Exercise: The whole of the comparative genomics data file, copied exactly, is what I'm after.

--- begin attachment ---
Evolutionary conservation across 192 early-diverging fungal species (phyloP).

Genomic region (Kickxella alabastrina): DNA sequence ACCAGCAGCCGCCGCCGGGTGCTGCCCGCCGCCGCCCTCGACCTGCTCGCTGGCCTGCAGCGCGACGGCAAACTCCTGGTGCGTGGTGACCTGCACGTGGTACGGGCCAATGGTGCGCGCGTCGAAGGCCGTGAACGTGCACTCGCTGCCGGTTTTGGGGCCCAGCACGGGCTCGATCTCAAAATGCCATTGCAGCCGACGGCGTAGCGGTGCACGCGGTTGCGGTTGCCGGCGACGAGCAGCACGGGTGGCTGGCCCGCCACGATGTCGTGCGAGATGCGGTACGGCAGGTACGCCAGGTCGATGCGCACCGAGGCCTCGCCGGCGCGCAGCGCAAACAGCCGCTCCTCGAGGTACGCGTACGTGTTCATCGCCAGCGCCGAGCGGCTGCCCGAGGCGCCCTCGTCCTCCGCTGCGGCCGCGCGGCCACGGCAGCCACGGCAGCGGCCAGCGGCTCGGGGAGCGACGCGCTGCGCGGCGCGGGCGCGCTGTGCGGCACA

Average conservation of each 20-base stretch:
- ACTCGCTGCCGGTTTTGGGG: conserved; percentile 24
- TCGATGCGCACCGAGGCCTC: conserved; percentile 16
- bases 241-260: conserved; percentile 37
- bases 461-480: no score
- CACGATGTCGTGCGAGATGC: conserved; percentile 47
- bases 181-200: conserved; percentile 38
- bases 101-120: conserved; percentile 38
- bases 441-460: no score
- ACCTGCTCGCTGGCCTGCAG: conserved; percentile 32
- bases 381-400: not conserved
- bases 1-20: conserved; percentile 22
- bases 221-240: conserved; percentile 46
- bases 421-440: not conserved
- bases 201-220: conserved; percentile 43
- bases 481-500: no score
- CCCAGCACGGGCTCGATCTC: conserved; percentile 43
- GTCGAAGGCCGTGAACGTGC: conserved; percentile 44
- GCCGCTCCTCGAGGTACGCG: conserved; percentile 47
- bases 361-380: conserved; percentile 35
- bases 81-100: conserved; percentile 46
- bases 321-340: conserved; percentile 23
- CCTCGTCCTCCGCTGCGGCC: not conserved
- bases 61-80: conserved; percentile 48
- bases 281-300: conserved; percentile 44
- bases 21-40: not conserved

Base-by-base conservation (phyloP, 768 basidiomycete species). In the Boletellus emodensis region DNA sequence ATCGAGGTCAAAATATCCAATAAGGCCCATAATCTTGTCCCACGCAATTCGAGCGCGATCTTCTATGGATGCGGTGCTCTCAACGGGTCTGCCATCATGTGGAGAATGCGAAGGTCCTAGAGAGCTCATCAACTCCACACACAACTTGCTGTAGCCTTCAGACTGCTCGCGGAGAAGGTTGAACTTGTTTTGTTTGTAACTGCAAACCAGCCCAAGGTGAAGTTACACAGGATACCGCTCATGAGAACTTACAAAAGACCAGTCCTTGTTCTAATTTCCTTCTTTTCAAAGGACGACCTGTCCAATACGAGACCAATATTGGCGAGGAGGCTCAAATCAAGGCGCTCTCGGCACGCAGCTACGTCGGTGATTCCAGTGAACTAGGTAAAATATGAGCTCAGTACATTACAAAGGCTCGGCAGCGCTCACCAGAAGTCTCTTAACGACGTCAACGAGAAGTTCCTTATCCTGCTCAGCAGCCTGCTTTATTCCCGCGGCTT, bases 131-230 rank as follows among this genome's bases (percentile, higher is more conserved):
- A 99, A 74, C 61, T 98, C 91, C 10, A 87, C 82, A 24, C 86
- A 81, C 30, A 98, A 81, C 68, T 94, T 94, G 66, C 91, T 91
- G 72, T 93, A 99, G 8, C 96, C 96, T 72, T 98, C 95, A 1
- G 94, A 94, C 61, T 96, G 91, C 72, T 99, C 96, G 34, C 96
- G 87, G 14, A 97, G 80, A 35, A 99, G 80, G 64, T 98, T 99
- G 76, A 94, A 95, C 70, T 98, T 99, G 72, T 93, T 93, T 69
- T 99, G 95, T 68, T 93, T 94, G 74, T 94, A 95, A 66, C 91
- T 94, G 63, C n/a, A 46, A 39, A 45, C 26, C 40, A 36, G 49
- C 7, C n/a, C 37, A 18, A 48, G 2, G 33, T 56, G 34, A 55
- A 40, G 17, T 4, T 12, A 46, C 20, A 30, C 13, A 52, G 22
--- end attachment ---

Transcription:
Evolutionary conservation across 192 early-diverging fungal species (phyloP).

Genomic region (Kickxella alabastrina): DNA sequence ACCAGCAGCCGCCGCCGGGTGCTGCCCGCCGCCGCCCTCGACCTGCTCGCTGGCCTGCAGCGCGACGGCAAACTCCTGGTGCGTGGTGACCTGCACGTGGTACGGGCCAATGGTGCGCGCGTCGAAGGCCGTGAACGTGCACTCGCTGCCGGTTTTGGGGCCCAGCACGGGCTCGATCTCAAAATGCCATTGCAGCCGACGGCGTAGCGGTGCACGCGGTTGCGGTTGCCGGCGACGAGCAGCACGGGTGGCTGGCCCGCCACGATGTCGTGCGAGATGCGGTACGGCAGGTACGCCAGGTCGATGCGCACCGAGGCCTCGCCGGCGCGCAGCGCAAACAGCCGCTCCTCGAGGTACGCGTACGTGTTCATCGCCAGCGCCGAGCGGCTGCCCGAGGCGCCCTCGTCCTCCGCTGCGGCCGCGCGGCCACGGCAGCCACGGCAGCGGCCAGCGGCTCGGGGAGCGACGCGCTGCGCGGCGCGGGCGCGCTGTGCGGCACA

Average conservation of each 20-base stretch:
- ACTCGCTGCCGGTTTTGGGG: conserved; percentile 24
- TCGATGCGCACCGAGGCCTC: conserved; percentile 16
- bases 241-260: conserved; percentile 37
- bases 461-480: no score
- CACGATGTCGTGCGAGATGC: conserved; percentile 47
- bases 181-200: conserved; percentile 38
- bases 101-120: conserved; percentile 38
- bases 441-460: no score
- ACCTGCTCGCTGGCCTGCAG: conserved; percentile 32
- bases 381-400: not conserved
- bases 1-20: conserved; percentile 22
- bases 221-240: conserved; percentile 46
- bases 421-440: not conserved
- bases 201-220: conserved; percentile 43
- bases 481-500: no score
- CCCAGCACGGGCTCGATCTC: conserved; percentile 43
- GTCGAAGGCCGTGAACGTGC: conserved; percentile 44
- GCCGCTCCTCGAGGTACGCG: conserved; percentile 47
- bases 361-380: conserved; percentile 35
- bases 81-100: conserved; percentile 46
- bases 321-340: conserved; percentile 23
- CCTCGTCCTCCGCTGCGGCC: not conserved
- bases 61-80: conserved; percentile 48
- bases 281-300: conserved; percentile 44
- bases 21-40: not conserved

Base-by-base conservation (phyloP, 768 basidiomycete species). In the Boletellus emodensis region DNA sequence ATCGAGGTCAAAATATCCAATAAGGCCCATAATCTTGTCCCACGCAATTCGAGCGCGATCTTCTATGGATGCGGTGCTCTCAACGGGTCTGCCATCATGTGGAGAATGCGAAGGTCCTAGAGAGCTCATCAACTCCACACACAACTTGCTGTAGCCTTCAGACTGCTCGCGGAGAAGGTTGAACTTGTTTTGTTTGTAACTGCAAACCAGCCCAAGGTGAAGTTACACAGGATACCGCTCATGAGAACTTACAAAAGACCAGTCCTTGTTCTAATTTCCTTCTTTTCAAAGGACGACCTGTCCAATACGAGACCAATATTGGCGAGGAGGCTCAAATCAAGGCGCTCTCGGCACGCAGCTACGTCGGTGATTCCAGTGAACTAGGTAAAATATGAGCTCAGTACATTACAAAGGCTCGGCAGCGCTCACCAGAAGTCTCTTAACGACGTCAACGAGAAGTTCCTTATCCTGCTCAGCAGCCTGCTTTATTCCCGCGGCTT, bases 131-230 rank as follows among this genome's bases (percentile, higher is more conserved):
- A 99, A 74, C 61, T 98, C 91, C 10, A 87, C 82, A 24, C 86
- A 81, C 30, A 98, A 81, C 68, T 94, T 94, G 66, C 91, T 91
- G 72, T 93, A 99, G 8, C 96, C 96, T 72, T 98, C 95, A 1
- G 94, A 94, C 61, T 96, G 91, C 72, T 99, C 96, G 34, C 96
- G 87, G 14, A 97, G 80, A 35, A 99, G 80, G 64, T 98, T 99
- G 76, A 94, A 95, C 70, T 98, T 99, G 72, T 93, T 93, T 69
- T 99, G 95, T 68, T 93, T 94, G 74, T 94, A 95, A 66, C 91
- T 94, G 63, C n/a, A 46, A 39, A 45, C 26, C 40, A 36, G 49
- C 7, C n/a, C 37, A 18, A 48, G 2, G 33, T 56, G 34, A 55
- A 40, G 17, T 4, T 12, A 46, C 20, A 30, C 13, A 52, G 22